The new buildings added to the facilities available - a needlework room with modern facilities of every kind - sewing machines, materials, a library of instruction manuals and lots more space to work in, not sitting round cookery room tables on wooden stools. There was room in the Blakeston Wing to hang pupils artwork and stage commemorative exhibition when needed. An official opening ceremony brought an eminent O.G. back to her school for the ceremony. The outdoor facilities saw four new hard courts build on the east side of the park. The matches, be they Manor ones or against other school teams would see us in high chairs on all six of our tennis courts.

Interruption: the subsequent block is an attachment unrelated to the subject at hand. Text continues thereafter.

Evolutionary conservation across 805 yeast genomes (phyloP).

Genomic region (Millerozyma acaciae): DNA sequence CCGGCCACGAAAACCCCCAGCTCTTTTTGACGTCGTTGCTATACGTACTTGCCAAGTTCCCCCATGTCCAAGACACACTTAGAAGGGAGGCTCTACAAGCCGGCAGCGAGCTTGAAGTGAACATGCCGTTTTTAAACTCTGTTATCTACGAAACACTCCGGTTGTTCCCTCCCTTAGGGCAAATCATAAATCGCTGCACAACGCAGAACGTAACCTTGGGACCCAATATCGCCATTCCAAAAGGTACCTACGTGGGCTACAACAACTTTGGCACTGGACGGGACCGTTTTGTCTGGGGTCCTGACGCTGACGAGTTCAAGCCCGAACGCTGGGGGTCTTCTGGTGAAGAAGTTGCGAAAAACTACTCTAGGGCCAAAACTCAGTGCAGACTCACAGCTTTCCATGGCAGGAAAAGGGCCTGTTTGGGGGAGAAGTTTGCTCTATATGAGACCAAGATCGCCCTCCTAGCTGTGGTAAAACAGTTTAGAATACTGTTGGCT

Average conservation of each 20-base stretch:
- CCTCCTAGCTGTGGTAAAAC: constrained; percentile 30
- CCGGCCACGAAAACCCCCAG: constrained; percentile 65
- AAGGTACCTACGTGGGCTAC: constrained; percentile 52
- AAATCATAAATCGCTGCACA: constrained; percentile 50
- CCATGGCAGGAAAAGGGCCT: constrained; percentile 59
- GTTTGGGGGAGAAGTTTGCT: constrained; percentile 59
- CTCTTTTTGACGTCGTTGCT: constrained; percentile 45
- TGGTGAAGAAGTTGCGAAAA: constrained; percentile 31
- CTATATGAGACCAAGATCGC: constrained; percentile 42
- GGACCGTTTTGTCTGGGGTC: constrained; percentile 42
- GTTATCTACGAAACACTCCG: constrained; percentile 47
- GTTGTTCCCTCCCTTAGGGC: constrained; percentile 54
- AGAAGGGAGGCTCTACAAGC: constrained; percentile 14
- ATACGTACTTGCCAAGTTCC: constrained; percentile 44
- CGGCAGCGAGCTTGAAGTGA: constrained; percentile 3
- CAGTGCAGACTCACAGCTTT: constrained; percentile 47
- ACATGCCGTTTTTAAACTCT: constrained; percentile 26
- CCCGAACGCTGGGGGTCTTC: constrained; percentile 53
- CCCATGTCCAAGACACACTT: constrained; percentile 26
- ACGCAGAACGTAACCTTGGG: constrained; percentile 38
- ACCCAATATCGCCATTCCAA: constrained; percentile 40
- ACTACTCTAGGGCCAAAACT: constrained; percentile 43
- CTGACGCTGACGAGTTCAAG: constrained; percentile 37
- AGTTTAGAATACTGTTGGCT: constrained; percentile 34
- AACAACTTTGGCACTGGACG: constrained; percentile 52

To swim or learn to in the sea at Filey Bay was no longer continued. Classes instead took tuition from our staff who escorted them and the staff in the South Bay Outdoor Swimming Pool in Scarborough. In the science scene, many more pupils were encouraged to go out on expeditions. To the local hedgerows and farms (with permission) to search for birds, plants and foliage, to write about and study. At the Gap, marine life and the famous fossil filled cliffs were another interest. Often crabs and jellyfish were washed ashore to take a look at, make a drawing of or take a sample back to the lab. Trees features throughout or life at Hunmanby. Who could fail to notice the extreme beauty of those planted around our park centuries ago. There were regular tree planting in the far parkland, forms taking part in the ceremonies each tree carefully fenced round to allow it to be safe and grow to maturity. Sycamores and ash were preferred though one large oak stands today, duly planted to replace one that blew down quite near to the cricket pavilion.